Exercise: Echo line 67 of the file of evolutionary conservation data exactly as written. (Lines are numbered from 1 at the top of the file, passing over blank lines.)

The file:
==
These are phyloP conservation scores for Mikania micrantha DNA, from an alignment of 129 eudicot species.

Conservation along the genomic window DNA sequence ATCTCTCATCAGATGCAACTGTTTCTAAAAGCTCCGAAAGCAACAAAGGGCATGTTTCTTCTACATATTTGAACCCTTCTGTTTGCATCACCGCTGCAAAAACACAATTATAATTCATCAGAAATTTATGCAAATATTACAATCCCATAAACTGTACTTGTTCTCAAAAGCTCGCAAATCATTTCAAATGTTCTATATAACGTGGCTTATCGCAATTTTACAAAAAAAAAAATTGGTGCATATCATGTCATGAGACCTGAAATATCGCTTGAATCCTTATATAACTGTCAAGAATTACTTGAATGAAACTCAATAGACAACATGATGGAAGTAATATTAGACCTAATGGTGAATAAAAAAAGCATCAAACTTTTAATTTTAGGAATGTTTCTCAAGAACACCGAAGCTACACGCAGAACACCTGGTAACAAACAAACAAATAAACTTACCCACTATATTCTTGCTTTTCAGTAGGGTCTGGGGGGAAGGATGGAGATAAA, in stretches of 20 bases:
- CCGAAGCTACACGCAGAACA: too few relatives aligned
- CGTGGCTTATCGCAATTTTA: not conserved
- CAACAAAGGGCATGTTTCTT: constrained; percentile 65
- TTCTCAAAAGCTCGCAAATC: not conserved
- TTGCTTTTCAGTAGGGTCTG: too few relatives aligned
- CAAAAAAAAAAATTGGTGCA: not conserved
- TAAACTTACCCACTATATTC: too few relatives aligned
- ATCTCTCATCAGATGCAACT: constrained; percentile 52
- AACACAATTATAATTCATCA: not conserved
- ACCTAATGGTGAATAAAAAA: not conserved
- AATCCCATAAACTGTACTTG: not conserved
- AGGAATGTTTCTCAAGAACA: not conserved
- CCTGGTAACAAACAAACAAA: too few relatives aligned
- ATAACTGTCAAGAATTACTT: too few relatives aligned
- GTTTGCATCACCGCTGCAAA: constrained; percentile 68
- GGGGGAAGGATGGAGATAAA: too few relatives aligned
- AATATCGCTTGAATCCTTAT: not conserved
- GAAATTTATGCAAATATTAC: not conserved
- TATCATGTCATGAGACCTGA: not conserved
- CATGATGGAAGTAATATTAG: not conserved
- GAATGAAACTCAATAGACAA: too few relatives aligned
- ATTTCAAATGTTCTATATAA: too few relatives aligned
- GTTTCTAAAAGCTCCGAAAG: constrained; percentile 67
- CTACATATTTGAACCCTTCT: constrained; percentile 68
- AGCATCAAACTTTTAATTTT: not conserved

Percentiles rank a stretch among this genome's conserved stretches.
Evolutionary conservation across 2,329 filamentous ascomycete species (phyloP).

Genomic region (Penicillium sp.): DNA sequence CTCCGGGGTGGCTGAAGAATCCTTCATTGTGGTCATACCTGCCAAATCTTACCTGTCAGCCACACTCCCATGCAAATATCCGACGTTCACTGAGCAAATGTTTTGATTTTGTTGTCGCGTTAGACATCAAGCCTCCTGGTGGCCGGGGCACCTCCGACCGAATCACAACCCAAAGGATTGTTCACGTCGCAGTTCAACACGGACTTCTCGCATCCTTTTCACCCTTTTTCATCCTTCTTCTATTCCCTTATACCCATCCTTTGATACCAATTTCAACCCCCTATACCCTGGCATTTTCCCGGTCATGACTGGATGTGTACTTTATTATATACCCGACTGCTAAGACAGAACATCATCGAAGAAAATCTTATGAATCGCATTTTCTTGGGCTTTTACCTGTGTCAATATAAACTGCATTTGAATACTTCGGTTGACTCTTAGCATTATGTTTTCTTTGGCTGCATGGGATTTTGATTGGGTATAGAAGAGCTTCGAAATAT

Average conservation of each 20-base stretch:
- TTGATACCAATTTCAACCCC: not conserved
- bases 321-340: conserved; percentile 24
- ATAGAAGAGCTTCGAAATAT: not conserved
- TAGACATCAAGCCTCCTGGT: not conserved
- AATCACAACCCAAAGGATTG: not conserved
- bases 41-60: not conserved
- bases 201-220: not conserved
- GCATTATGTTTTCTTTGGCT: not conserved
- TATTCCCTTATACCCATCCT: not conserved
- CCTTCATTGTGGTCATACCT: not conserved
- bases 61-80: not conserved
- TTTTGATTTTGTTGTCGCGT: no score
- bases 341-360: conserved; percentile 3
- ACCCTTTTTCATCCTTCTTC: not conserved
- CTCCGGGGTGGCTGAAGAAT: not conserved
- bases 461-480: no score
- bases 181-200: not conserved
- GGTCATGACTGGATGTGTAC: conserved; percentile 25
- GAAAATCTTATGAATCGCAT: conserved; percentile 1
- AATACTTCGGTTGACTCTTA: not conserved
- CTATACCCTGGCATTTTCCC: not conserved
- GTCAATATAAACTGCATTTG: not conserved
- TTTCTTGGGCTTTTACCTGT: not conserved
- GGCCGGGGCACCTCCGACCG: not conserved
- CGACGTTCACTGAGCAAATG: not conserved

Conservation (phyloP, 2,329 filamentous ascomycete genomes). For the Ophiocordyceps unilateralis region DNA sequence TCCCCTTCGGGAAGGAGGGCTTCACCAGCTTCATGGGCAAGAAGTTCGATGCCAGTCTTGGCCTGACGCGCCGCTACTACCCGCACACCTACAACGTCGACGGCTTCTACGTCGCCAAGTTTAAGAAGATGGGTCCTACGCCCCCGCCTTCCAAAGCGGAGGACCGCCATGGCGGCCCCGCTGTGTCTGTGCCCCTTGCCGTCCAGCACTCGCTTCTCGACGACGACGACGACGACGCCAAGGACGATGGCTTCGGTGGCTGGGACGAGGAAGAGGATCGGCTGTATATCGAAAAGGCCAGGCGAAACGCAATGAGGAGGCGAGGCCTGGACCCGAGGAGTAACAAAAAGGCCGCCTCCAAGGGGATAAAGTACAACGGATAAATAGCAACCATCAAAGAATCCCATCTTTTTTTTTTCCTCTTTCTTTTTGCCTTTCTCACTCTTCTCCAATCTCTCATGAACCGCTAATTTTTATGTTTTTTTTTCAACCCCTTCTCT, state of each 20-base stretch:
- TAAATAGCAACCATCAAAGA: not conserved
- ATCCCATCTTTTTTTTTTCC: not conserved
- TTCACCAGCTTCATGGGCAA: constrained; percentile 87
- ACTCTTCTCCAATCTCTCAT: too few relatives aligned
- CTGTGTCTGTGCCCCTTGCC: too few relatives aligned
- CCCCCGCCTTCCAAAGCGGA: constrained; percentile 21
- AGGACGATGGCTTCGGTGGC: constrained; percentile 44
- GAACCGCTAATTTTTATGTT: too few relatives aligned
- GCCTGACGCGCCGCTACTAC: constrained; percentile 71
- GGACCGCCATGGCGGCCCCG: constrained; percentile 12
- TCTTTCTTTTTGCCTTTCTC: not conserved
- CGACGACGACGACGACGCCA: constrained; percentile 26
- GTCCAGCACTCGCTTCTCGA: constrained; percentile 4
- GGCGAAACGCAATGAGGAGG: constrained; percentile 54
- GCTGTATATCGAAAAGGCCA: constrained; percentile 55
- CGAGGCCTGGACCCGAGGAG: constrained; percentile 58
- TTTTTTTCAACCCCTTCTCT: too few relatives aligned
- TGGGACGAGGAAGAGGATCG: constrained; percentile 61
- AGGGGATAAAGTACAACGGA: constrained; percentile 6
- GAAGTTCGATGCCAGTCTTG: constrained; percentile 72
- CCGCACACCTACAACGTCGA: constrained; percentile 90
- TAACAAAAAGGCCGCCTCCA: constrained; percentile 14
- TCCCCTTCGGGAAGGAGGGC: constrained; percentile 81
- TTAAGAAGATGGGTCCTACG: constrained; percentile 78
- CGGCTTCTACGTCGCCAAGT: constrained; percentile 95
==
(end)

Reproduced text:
- GGACCGCCATGGCGGCCCCG: constrained; percentile 12